Friday, July 18, 2008
I have never known apricots until I tasted them this season. I mean, *really* known them. This summer I have had a passionate love-affair with apricots straight from the Farmers' Market. Sometimes a few make it home. Their skin is soft and supple, easily dented, and sometimes barely holding in their succulent juice. You can tear them in half with no work at all, using your fingers! And to place that flesh in your mouth. . it simply melts. These fruits need no dressing up; they are a work of art in themselves. In the past, apricots have been a work-horse of dried fruits, similar to raisins, filling out trail mixes to give them some bulk, but mostly picked-over and definitely unappreciated. And then I tasted a real apricot!
When I went to the Farmers' Market this week, the guy at the apricot stand, who recognized me as a regular, informed me that this was the last week for apricots. So last night I made a special dinner for apricots, in their honor.
I braised a couple of lamb shoulder blades in chicken broth, with a few Tbs balsamic vinegar, and some red wine vinegar to round it out. And about 6 cloves of garlic, coursely chopped. With plenty of freshly ground pepper, and some sea salt. This took about 45 minutes. In an earthenware dish I roasted quartered apricots with just a pat of butter. Unbelievable. They didn't take long because they were already so soft and juicy. Roasting them gave them a gorgeous crust. To serve, I covered the lamb in a bit of the braising juice, and spread them with the apricots. Divine!
Thank you, apricots! Glad to finally know you.
Wednesday, July 16, 2008
Fresh-baked muffins make me all warmy inside. They feel like home and like family. To me, muffins are a breakfast comfort food equivalent to the dinnertime bowl of macaroni and cheese. They feel like someone who loves me wrapped me in a cozy soft blanket and a big hug. A muffin straight from the oven is like a little gift I get to open up and savour. With butter!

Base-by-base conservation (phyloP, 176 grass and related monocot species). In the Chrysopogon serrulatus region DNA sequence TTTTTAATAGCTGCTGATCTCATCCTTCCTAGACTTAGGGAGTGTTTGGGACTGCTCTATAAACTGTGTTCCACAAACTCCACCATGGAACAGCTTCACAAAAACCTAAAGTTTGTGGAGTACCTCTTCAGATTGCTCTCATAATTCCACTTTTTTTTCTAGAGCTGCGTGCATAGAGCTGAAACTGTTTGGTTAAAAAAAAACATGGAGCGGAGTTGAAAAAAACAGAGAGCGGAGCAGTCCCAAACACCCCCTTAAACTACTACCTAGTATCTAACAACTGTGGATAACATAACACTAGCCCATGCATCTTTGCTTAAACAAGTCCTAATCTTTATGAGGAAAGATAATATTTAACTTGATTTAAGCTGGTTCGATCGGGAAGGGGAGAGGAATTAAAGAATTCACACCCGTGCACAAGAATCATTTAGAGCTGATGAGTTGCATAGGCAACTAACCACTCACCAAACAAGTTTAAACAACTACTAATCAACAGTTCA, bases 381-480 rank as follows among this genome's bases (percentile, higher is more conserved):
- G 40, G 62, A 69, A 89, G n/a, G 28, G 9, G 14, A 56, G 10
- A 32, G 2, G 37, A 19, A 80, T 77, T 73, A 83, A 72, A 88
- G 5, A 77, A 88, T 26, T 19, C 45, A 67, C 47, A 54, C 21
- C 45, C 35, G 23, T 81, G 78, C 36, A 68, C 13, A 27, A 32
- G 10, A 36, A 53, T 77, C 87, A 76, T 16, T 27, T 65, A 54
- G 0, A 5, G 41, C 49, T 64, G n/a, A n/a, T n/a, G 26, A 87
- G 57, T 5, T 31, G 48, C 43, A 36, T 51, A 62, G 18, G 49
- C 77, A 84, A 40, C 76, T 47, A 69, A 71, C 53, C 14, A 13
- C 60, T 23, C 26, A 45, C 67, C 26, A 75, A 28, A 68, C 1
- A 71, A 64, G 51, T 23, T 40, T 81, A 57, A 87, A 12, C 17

This morning I made myself muffins. I used the recipe that one of our dear teachers in the Bauman Natural Chef program shared with us years ago. These muffins ~ although delicate and light in texture ~ eat more like a meal than a snack. They are wholesome, nourishing, and grain-free. And unlike their sugar- and white flour-laden commercial counterparts, are actually a perfect solid start to a productive morning.
The recipe is quite versatile and open to add-ins. This is the way I made it today:
Lizette's Breakfast Muffins
Preheat the oven to 350.
1 cup raw almonds*, soaked overnight**, then chopped finely in a food processor or blender
1/4 cup butter, melted
1/4 cup yogurt
1/2 tsp baking soda
1/4 tsp sea salt
Mix all ingredients. Pour batter to fill muffin cups 2/3 full. Bake until golden.
Smear with more butter, and jam, as they're hot from the oven.
Additions, substitutions: you can use coconut oil in place of the butter, applesauce or ripe banana in place of the yogurt (though without the yogurt, I'm wondering if you'd need to add 1/2 tsp of baking powder. . ), and you can add just about anything you would to a normal muffin ~ chocolate or carob chips, frozen berries, a dash of cinnamon or nutmeg, dried coconut flakes. . yum!
*It is important to buy organic almonds. Since last year, all almonds ~ *except* for ones you buy directly from the farmer, at the farmers' market, for instance ~ must be either irradiated, fumigated, or pasteurized. Organic laws ensure that almonds will only be pasteurized (heated) instead of undergoing the other toxic manipulations. But organic almonds you buy in the store are no longer raw ~ as in, you couldn't plant them and grow a new plant, no matter what they say on the bin. (bummer!!)